Singer Rudolph Isley was a founding member of the family R&B-pop group the Isley Brothers, who had hits in the '50s, '60s, '70s, '80s and '90s.
Isley was born April 1, 1939. He began the band in his native Cincinnati with his brothers, Ronald and O'Kelly, in 1957. Their first hit was the call and response "Shout," which has since become a classic.
They had their second hit in 1962 with a song that became another rock/soul perennial, "Twist and Shout," which later was covered by the Beatles. The Isleys' backing band included Jimmy James, later known as Jimi Hendrix.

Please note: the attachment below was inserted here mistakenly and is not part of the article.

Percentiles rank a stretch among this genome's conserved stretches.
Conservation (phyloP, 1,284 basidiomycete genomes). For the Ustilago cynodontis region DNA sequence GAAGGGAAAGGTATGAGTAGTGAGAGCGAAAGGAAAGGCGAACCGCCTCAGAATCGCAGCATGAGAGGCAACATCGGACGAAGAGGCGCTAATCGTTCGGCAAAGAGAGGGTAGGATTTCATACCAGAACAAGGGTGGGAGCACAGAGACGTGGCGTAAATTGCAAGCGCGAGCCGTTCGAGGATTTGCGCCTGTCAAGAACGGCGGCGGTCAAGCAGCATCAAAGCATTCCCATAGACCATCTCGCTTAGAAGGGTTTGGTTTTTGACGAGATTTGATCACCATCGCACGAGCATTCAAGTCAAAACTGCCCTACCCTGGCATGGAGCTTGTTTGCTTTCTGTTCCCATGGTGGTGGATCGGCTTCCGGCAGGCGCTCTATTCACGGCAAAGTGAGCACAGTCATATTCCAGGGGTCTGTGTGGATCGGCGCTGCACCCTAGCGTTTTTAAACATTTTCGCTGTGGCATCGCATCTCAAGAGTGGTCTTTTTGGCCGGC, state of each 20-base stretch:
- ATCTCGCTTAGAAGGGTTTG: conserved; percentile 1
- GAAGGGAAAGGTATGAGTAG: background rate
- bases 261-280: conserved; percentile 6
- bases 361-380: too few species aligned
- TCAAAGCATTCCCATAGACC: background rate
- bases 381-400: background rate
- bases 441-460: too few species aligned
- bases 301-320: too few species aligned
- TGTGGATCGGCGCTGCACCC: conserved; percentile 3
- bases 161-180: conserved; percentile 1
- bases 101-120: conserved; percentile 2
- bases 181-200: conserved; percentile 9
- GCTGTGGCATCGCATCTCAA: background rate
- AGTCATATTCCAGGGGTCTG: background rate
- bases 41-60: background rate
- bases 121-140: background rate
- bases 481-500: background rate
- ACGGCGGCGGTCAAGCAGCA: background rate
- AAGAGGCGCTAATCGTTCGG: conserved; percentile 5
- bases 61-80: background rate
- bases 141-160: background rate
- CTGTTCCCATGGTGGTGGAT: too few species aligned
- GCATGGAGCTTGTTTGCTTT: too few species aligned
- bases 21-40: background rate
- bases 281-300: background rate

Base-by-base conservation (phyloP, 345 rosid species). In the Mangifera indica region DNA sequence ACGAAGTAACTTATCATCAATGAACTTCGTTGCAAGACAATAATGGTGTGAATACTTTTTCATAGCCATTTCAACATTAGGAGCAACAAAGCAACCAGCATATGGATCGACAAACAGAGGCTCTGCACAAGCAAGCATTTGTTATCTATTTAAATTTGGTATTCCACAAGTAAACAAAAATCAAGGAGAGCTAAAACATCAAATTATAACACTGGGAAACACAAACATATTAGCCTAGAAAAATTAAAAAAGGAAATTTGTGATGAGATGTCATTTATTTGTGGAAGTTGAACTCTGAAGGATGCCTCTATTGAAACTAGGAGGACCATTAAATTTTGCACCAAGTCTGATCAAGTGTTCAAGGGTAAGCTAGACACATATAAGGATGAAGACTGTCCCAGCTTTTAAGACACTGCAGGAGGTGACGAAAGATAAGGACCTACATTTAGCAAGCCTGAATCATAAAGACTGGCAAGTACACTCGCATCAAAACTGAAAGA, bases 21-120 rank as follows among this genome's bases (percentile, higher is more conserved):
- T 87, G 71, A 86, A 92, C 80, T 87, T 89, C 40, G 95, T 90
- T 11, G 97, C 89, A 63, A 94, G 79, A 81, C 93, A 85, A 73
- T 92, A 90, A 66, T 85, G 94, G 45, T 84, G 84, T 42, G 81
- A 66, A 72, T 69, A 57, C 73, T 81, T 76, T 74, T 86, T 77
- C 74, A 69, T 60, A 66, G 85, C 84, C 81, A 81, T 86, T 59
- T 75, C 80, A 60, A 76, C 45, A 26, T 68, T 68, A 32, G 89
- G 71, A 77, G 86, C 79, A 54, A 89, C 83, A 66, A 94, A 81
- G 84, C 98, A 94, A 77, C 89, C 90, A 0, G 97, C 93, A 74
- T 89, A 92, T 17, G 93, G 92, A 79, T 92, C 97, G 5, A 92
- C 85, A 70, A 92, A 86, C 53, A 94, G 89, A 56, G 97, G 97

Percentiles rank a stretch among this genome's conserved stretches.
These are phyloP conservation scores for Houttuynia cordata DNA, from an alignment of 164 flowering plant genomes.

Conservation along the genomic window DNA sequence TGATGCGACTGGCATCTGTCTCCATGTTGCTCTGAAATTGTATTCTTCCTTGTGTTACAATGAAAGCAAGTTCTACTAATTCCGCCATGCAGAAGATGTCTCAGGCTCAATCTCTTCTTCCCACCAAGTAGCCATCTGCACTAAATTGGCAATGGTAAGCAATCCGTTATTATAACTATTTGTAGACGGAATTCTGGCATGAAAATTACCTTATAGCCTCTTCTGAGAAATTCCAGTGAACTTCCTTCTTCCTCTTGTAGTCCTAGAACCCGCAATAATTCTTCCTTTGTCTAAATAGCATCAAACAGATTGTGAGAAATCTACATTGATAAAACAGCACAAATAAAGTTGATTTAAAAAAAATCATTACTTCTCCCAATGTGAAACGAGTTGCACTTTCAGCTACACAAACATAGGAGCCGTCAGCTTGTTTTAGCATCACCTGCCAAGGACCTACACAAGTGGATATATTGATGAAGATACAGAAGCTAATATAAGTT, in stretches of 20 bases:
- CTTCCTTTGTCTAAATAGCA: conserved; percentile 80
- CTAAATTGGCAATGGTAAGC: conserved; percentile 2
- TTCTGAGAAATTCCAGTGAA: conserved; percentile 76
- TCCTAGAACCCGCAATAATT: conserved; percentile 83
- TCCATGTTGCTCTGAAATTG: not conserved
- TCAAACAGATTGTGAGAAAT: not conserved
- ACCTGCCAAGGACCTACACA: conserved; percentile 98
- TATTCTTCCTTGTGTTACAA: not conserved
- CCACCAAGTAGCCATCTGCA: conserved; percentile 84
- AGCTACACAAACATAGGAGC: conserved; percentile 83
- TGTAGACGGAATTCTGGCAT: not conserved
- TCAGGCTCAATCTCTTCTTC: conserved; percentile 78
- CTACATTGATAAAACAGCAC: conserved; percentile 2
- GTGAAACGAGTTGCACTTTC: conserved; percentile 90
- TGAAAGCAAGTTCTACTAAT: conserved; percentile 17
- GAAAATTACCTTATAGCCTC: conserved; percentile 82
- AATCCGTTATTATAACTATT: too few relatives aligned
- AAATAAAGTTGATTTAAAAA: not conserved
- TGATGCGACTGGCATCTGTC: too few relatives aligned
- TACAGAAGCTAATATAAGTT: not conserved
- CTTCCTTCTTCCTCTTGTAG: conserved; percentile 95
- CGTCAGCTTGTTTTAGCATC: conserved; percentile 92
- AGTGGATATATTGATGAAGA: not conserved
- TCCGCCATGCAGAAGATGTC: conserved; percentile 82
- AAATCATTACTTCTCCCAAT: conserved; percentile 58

Other Isley hits included "This Old Heart of Mine," "It's Your Thing," and a cover of Stephen Stills' "Love the One You're With."
The Isleys sold more than 2 million copies of their 1973 smash, "That Lady (Part 1)." Two years later, they scored with "Fight the Power (Part 1)." In the later '70s and '80s, they mixed disco and soul on such songs as "The Pride."
Rudolph left the band to become a minister in the late '80s. In 1992, the Isleys were inducted into the Rock and Roll Hall of Fame. Two years later, they won a copyright suit against Michael Bolton, who a court found based his "Love is a Wonderful Thing" on their song of the same name.
Other birthdays Saturday: Gil Scott-Heron, 51; and Mark White (ABC), 38.